How Can You Violate the Hippocratic Oath by Providing Medical Care to the Needy?

Five months ago, the Journal of the American Medical Association (JAMA) published an editorial entitled “Can Physicians Work in US Immigration Detention Facilities While Upholding Their Hippocratic Oath?”  (Spiegel, Kass and Rubenstein, JAMA online August 30, 2019). This article generated a lot of interest and comment in the lay press. As just one example, NBC News wrote “Medical care for detained migrants violates doctors’ oath, says physician in JAMA commentary.”

Who’s going to provide medical care for these people?

As you will remember, there was a lot of media coverage at the time about reported inhumane treatment of migrants, especially children, in US detention facilities.  Many of these migrants were seeking asylum and were detained pending court hearings.  Many children were detained apart from their parents or guardians.  This article stated that the Immigration and Customs Enforcement (ICE) facilities were “overcrowded” and “existing standards for conditions of confinement are often not met.”  The article stated that “Children should not be detained for immigration reasons, at all, according to numerous professional associations . . .” I have no argument with any of this. 

But then, the authors turned next to disparage the physicians (and other health care professionals) who work in these facilities.  These physicians have “a responsibility to provide the highest standard of care to detained children.” And should “advocate for improved conditions.”  This is absolutely right!  And I am sure that they do!

However, the authors note, “Currently, all DHS employees, consultants and subcontractors are required to sign nondisclosure agreements” that create a problem of “dual loyalty,” meaning (I guess) that loyalty to the “system” of incarceration would take priority over providing medical care to patients in these facilities. The authors ask how can physicians can uphold their Hippocratic Oath while working where there are “reports of inhumane, overcrowded, and unsanitary conditions?” The clear implication is that they can’t; the physicians working in these facilities are violating their Hippocratic Oath simply by being there.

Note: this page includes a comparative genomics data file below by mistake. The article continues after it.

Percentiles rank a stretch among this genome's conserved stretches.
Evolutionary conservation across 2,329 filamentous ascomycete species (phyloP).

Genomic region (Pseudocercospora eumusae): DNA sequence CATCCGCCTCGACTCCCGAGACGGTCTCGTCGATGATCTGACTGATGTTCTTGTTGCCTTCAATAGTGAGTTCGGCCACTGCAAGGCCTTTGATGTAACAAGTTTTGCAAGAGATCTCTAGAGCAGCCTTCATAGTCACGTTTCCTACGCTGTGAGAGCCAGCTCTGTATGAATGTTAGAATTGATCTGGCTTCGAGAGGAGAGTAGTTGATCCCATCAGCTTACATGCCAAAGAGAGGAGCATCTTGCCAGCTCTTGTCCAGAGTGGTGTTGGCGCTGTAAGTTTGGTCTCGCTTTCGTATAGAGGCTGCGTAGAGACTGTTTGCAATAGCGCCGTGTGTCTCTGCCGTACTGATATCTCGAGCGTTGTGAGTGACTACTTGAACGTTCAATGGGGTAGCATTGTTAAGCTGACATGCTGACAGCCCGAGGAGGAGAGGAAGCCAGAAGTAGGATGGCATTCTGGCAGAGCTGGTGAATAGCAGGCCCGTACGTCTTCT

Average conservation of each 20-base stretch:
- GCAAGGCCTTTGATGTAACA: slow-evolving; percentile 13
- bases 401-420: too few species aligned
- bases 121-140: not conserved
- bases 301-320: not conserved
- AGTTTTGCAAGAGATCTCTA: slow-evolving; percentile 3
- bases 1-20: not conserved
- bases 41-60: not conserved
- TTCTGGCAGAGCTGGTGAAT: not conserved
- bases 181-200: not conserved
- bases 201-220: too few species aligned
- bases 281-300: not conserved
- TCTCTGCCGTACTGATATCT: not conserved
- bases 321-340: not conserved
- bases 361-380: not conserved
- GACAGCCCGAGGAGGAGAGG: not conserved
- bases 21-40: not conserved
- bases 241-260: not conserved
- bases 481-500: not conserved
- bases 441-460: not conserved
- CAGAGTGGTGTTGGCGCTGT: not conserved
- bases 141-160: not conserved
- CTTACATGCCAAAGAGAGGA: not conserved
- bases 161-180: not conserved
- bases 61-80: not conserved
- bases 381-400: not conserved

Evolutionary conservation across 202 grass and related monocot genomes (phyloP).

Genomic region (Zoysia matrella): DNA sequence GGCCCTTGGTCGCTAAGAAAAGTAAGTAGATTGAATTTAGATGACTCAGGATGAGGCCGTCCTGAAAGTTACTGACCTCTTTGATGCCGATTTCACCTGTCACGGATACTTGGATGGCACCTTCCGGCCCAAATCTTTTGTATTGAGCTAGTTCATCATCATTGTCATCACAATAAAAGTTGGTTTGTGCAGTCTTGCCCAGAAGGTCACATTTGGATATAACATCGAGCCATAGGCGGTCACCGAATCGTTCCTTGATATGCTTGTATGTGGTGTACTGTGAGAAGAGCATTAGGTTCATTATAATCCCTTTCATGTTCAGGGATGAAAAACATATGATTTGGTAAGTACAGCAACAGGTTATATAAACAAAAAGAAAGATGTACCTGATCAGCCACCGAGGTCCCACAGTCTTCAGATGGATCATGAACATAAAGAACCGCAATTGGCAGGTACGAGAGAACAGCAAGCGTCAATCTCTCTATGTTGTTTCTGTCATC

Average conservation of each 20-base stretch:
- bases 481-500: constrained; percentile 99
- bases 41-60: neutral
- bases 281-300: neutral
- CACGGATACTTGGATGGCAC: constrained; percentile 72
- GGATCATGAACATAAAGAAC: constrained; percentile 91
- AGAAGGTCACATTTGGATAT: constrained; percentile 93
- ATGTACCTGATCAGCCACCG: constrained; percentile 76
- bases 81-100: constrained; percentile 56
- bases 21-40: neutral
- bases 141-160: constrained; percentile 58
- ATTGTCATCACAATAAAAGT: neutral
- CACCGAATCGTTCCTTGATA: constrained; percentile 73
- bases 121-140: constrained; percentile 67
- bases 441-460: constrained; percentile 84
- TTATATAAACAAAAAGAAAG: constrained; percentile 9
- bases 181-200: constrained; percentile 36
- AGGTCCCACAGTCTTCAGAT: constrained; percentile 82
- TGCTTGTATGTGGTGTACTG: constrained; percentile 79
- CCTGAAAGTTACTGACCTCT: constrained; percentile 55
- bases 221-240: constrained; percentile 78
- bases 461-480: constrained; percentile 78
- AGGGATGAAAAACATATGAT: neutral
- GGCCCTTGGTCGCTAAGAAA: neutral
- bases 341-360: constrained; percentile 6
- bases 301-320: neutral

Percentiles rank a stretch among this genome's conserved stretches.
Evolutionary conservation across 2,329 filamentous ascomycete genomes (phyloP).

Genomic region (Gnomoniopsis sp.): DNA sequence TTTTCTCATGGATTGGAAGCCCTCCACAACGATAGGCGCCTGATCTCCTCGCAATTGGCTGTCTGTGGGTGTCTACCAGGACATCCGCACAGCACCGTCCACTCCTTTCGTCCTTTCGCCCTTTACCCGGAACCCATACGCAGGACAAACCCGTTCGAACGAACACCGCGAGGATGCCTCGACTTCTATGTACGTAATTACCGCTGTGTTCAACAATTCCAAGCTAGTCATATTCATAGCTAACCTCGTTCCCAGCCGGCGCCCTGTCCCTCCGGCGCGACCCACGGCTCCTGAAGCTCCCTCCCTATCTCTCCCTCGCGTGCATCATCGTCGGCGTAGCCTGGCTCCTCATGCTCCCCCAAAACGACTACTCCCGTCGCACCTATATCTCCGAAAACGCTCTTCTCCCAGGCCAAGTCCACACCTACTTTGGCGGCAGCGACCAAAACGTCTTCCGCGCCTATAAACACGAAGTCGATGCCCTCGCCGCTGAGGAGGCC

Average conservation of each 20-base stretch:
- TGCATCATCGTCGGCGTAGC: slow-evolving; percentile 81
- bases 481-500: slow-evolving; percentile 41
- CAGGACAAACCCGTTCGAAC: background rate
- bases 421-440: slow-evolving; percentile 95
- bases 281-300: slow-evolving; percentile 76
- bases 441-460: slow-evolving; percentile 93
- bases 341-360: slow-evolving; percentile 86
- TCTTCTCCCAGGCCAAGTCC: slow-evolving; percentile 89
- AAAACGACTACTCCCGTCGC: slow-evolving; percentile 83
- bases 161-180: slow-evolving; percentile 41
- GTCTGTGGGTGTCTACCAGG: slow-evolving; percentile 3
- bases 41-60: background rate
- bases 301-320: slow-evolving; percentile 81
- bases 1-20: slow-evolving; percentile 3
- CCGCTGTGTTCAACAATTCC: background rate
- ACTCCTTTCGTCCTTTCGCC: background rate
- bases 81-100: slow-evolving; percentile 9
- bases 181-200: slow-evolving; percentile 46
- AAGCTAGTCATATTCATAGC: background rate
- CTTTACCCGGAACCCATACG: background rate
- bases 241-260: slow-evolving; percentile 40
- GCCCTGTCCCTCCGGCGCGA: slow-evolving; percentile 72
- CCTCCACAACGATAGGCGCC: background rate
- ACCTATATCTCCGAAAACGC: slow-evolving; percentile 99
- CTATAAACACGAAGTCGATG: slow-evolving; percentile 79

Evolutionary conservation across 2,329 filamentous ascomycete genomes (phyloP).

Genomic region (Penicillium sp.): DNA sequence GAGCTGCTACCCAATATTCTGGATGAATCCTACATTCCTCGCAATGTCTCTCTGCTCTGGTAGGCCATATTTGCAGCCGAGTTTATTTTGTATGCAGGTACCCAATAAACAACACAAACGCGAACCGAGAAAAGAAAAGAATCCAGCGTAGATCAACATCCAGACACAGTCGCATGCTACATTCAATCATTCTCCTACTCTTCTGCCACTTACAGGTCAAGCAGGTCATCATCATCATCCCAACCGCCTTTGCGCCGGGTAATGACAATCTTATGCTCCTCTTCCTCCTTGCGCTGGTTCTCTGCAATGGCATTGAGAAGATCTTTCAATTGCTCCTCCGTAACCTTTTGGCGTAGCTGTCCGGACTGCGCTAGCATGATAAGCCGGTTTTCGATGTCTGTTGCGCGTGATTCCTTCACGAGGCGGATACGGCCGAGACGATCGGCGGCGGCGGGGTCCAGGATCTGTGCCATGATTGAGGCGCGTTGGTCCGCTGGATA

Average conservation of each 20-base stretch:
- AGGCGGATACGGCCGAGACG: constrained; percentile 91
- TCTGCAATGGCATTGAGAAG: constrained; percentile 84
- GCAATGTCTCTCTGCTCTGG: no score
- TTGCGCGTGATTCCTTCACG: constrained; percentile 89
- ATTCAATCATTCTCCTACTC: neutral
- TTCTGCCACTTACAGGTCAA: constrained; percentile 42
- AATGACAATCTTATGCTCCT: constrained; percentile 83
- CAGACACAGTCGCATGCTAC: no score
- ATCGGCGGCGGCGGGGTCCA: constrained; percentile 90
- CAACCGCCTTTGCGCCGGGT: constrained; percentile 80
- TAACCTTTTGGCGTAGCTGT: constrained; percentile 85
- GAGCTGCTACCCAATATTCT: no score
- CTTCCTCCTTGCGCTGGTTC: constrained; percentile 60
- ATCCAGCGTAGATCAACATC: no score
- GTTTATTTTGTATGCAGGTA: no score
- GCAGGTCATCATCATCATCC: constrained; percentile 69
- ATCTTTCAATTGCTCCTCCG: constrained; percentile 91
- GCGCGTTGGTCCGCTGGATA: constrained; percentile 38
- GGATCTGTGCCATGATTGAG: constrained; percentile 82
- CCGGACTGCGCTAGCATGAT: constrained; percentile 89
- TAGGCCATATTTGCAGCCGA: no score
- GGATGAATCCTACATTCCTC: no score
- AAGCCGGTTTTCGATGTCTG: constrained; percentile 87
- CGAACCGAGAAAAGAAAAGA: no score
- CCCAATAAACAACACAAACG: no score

The authors propose utilizing “clinicians who are neither employed by the government nor by a government-contracted company whose employees lack complete clinical independence . . .” They don’t say how this would work.  I assume it means bringing an international organization like Doctors Without Borders into US Detention Facilities.

Now I understand that the entire immigration issue is a political “hot button” issue and I don’t want to over-politicize my response.  However, as I read this article, I was struck by these thoughts:

“Dual Loyalty” is an important insight and, indeed, can result in inferior medical care. However, Dual Loyalty does not just exist in correctional facilities.  As one example, for-profit hospitals often demand loyalty from their physicians to the hospital and brand and will punish physicians who fail to demonstrate “appropriate” loyalty. I have seen it! This is a subject for a much larger discussion than was done in this article.

However, Dual Loyalty is not the main issue here—not by a long shot.  The single most important consideration at these facilities is the juvenile patients who desperately need medical care. Who is going to provide this for them?

Consider two physicians who want to help these needy kids. When presented with a nondisclosure agreement, the first physician says “No! I won’t sign!” and subsequently is not allowed access to the children housed inside the detention center. The second says, “You know, these kids with medical needs are more important than my speaking to the press.” She signs the non-disclosure agreement, and begins to work full time (and more!) among these displaced and indigent children, many with serious medical needs. Now you tell me who may have violated their Hippocratic Oath!

Also, the idea that the United States under this administration (or any administration, for that matter) would relinquish medical authority in its Federal detention facilities to an independent entity strikes me as being jaw-droppingly naïve.  It will never happen!  Let’s look for solutions to problems within our correctional facilities in ways that potentially could happen.

Finally, I am disappointed that the authors (who have never worked themselves in a correctional facility) would throw the health care professionals who do provide care for the immigrants at these facilities under the bus.  Remember please that these physicians, nurses and other health care professionals could make far more money and receive far more prestige working elsewhere than they could helping the children in US immigration detention facilities.  They are fighting the good fight and I am grateful for them. They are making these kids’ lives a little better by being there.

As always, what I have written here is my opinion, based on my training, research and experience. I could be wrong! If you think I am wrong, please say why in comments.

This article was first published in MedPage Today.

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